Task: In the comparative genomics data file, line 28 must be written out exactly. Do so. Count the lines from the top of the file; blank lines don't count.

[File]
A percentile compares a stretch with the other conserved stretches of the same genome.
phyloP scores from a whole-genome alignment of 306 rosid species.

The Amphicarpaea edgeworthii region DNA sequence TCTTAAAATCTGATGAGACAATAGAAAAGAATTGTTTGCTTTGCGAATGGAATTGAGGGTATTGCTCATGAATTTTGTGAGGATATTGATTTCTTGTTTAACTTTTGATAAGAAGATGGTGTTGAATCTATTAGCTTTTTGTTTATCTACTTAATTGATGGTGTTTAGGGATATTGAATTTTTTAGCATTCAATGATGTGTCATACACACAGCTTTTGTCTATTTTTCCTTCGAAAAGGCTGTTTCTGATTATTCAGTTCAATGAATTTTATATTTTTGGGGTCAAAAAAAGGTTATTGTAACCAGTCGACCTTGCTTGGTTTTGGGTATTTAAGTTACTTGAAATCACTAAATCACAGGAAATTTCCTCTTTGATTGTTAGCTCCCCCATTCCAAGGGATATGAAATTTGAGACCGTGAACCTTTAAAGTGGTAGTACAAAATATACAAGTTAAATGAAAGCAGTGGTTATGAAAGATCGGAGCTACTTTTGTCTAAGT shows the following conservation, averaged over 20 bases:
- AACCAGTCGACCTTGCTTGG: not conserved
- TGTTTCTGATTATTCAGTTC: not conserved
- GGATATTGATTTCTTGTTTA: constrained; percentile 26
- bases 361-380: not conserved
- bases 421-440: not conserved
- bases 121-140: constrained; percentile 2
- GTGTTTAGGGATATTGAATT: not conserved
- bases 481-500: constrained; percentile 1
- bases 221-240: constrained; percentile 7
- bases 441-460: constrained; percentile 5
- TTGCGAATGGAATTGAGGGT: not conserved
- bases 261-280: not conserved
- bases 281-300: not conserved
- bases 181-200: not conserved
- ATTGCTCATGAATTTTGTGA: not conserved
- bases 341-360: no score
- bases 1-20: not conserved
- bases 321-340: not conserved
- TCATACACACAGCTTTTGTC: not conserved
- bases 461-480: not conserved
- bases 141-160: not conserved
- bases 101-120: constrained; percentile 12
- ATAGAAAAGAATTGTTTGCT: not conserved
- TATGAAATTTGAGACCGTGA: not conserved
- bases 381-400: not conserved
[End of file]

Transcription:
- bases 381-400: not conserved